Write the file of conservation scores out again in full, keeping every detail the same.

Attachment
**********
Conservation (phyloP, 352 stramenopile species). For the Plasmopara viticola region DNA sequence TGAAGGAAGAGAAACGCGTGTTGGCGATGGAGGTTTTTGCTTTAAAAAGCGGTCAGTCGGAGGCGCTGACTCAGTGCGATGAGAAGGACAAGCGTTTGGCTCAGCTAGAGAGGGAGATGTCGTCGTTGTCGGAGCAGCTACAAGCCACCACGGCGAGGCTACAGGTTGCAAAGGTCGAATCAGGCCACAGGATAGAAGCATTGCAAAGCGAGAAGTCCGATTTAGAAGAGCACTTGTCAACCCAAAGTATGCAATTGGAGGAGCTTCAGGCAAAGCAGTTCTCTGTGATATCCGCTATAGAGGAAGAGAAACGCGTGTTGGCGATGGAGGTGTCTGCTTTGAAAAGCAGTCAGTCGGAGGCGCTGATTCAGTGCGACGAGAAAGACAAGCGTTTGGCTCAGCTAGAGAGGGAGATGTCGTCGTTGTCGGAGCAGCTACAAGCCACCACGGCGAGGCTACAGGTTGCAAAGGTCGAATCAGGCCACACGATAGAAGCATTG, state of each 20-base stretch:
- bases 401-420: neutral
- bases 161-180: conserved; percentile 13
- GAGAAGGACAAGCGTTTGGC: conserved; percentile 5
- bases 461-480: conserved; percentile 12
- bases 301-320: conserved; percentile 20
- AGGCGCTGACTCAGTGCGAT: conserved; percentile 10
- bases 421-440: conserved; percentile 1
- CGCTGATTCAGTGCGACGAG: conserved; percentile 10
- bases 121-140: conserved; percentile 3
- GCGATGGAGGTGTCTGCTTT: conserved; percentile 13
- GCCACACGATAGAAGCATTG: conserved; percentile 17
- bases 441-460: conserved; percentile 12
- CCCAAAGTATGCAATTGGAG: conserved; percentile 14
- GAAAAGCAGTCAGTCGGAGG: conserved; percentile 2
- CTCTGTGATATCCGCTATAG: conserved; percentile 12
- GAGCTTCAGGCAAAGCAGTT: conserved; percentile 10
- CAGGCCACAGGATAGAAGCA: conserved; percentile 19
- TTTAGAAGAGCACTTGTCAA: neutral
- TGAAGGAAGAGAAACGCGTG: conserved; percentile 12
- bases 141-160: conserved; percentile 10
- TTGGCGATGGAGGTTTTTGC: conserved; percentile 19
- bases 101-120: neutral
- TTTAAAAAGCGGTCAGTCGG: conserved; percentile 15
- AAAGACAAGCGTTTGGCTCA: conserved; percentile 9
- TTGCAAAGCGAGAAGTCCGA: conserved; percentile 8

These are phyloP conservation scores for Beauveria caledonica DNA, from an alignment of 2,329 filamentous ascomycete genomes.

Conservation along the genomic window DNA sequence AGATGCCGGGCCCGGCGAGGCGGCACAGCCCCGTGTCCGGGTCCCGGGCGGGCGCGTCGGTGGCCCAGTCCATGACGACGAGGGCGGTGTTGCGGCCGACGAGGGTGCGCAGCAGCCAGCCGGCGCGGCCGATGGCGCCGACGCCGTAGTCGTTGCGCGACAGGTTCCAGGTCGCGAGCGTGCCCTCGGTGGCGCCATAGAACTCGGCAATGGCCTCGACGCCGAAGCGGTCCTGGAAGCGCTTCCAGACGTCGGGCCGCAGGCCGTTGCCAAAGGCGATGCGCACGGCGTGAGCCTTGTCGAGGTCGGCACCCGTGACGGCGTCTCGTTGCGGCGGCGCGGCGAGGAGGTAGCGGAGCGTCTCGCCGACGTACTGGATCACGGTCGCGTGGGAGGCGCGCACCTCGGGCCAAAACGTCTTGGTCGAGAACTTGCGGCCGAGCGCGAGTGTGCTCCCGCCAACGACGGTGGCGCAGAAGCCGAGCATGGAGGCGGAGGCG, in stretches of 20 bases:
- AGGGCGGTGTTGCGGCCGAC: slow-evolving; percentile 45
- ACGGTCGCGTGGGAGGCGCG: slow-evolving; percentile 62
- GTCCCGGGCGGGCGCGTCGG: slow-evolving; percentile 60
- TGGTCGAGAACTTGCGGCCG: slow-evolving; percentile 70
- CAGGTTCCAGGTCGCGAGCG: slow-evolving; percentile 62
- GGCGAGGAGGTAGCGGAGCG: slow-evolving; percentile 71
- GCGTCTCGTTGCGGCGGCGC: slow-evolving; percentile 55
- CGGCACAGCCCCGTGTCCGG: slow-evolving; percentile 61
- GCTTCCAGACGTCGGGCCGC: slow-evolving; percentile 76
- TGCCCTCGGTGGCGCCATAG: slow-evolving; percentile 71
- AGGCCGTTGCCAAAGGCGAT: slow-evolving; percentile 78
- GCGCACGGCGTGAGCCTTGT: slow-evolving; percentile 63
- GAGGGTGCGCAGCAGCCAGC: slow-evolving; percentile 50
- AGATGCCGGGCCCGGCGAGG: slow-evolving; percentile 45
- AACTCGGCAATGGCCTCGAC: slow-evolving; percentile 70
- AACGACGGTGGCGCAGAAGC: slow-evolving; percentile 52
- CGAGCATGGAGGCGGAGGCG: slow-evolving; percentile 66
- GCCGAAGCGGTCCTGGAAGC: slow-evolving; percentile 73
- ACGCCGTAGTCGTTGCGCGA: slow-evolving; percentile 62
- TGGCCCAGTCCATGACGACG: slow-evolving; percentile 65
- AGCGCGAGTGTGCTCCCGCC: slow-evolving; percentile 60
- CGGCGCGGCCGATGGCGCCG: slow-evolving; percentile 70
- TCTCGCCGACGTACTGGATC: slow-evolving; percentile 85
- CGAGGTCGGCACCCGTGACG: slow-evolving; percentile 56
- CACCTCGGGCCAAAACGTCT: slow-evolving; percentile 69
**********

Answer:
Conservation (phyloP, 352 stramenopile species). For the Plasmopara viticola region DNA sequence TGAAGGAAGAGAAACGCGTGTTGGCGATGGAGGTTTTTGCTTTAAAAAGCGGTCAGTCGGAGGCGCTGACTCAGTGCGATGAGAAGGACAAGCGTTTGGCTCAGCTAGAGAGGGAGATGTCGTCGTTGTCGGAGCAGCTACAAGCCACCACGGCGAGGCTACAGGTTGCAAAGGTCGAATCAGGCCACAGGATAGAAGCATTGCAAAGCGAGAAGTCCGATTTAGAAGAGCACTTGTCAACCCAAAGTATGCAATTGGAGGAGCTTCAGGCAAAGCAGTTCTCTGTGATATCCGCTATAGAGGAAGAGAAACGCGTGTTGGCGATGGAGGTGTCTGCTTTGAAAAGCAGTCAGTCGGAGGCGCTGATTCAGTGCGACGAGAAAGACAAGCGTTTGGCTCAGCTAGAGAGGGAGATGTCGTCGTTGTCGGAGCAGCTACAAGCCACCACGGCGAGGCTACAGGTTGCAAAGGTCGAATCAGGCCACACGATAGAAGCATTG, state of each 20-base stretch:
- bases 401-420: neutral
- bases 161-180: conserved; percentile 13
- GAGAAGGACAAGCGTTTGGC: conserved; percentile 5
- bases 461-480: conserved; percentile 12
- bases 301-320: conserved; percentile 20
- AGGCGCTGACTCAGTGCGAT: conserved; percentile 10
- bases 421-440: conserved; percentile 1
- CGCTGATTCAGTGCGACGAG: conserved; percentile 10
- bases 121-140: conserved; percentile 3
- GCGATGGAGGTGTCTGCTTT: conserved; percentile 13
- GCCACACGATAGAAGCATTG: conserved; percentile 17
- bases 441-460: conserved; percentile 12
- CCCAAAGTATGCAATTGGAG: conserved; percentile 14
- GAAAAGCAGTCAGTCGGAGG: conserved; percentile 2
- CTCTGTGATATCCGCTATAG: conserved; percentile 12
- GAGCTTCAGGCAAAGCAGTT: conserved; percentile 10
- CAGGCCACAGGATAGAAGCA: conserved; percentile 19
- TTTAGAAGAGCACTTGTCAA: neutral
- TGAAGGAAGAGAAACGCGTG: conserved; percentile 12
- bases 141-160: conserved; percentile 10
- TTGGCGATGGAGGTTTTTGC: conserved; percentile 19
- bases 101-120: neutral
- TTTAAAAAGCGGTCAGTCGG: conserved; percentile 15
- AAAGACAAGCGTTTGGCTCA: conserved; percentile 9
- TTGCAAAGCGAGAAGTCCGA: conserved; percentile 8

These are phyloP conservation scores for Beauveria caledonica DNA, from an alignment of 2,329 filamentous ascomycete genomes.

Conservation along the genomic window DNA sequence AGATGCCGGGCCCGGCGAGGCGGCACAGCCCCGTGTCCGGGTCCCGGGCGGGCGCGTCGGTGGCCCAGTCCATGACGACGAGGGCGGTGTTGCGGCCGACGAGGGTGCGCAGCAGCCAGCCGGCGCGGCCGATGGCGCCGACGCCGTAGTCGTTGCGCGACAGGTTCCAGGTCGCGAGCGTGCCCTCGGTGGCGCCATAGAACTCGGCAATGGCCTCGACGCCGAAGCGGTCCTGGAAGCGCTTCCAGACGTCGGGCCGCAGGCCGTTGCCAAAGGCGATGCGCACGGCGTGAGCCTTGTCGAGGTCGGCACCCGTGACGGCGTCTCGTTGCGGCGGCGCGGCGAGGAGGTAGCGGAGCGTCTCGCCGACGTACTGGATCACGGTCGCGTGGGAGGCGCGCACCTCGGGCCAAAACGTCTTGGTCGAGAACTTGCGGCCGAGCGCGAGTGTGCTCCCGCCAACGACGGTGGCGCAGAAGCCGAGCATGGAGGCGGAGGCG, in stretches of 20 bases:
- AGGGCGGTGTTGCGGCCGAC: slow-evolving; percentile 45
- ACGGTCGCGTGGGAGGCGCG: slow-evolving; percentile 62
- GTCCCGGGCGGGCGCGTCGG: slow-evolving; percentile 60
- TGGTCGAGAACTTGCGGCCG: slow-evolving; percentile 70
- CAGGTTCCAGGTCGCGAGCG: slow-evolving; percentile 62
- GGCGAGGAGGTAGCGGAGCG: slow-evolving; percentile 71
- GCGTCTCGTTGCGGCGGCGC: slow-evolving; percentile 55
- CGGCACAGCCCCGTGTCCGG: slow-evolving; percentile 61
- GCTTCCAGACGTCGGGCCGC: slow-evolving; percentile 76
- TGCCCTCGGTGGCGCCATAG: slow-evolving; percentile 71
- AGGCCGTTGCCAAAGGCGAT: slow-evolving; percentile 78
- GCGCACGGCGTGAGCCTTGT: slow-evolving; percentile 63
- GAGGGTGCGCAGCAGCCAGC: slow-evolving; percentile 50
- AGATGCCGGGCCCGGCGAGG: slow-evolving; percentile 45
- AACTCGGCAATGGCCTCGAC: slow-evolving; percentile 70
- AACGACGGTGGCGCAGAAGC: slow-evolving; percentile 52
- CGAGCATGGAGGCGGAGGCG: slow-evolving; percentile 66
- GCCGAAGCGGTCCTGGAAGC: slow-evolving; percentile 73
- ACGCCGTAGTCGTTGCGCGA: slow-evolving; percentile 62
- TGGCCCAGTCCATGACGACG: slow-evolving; percentile 65
- AGCGCGAGTGTGCTCCCGCC: slow-evolving; percentile 60
- CGGCGCGGCCGATGGCGCCG: slow-evolving; percentile 70
- TCTCGCCGACGTACTGGATC: slow-evolving; percentile 85
- CGAGGTCGGCACCCGTGACG: slow-evolving; percentile 56
- CACCTCGGGCCAAAACGTCT: slow-evolving; percentile 69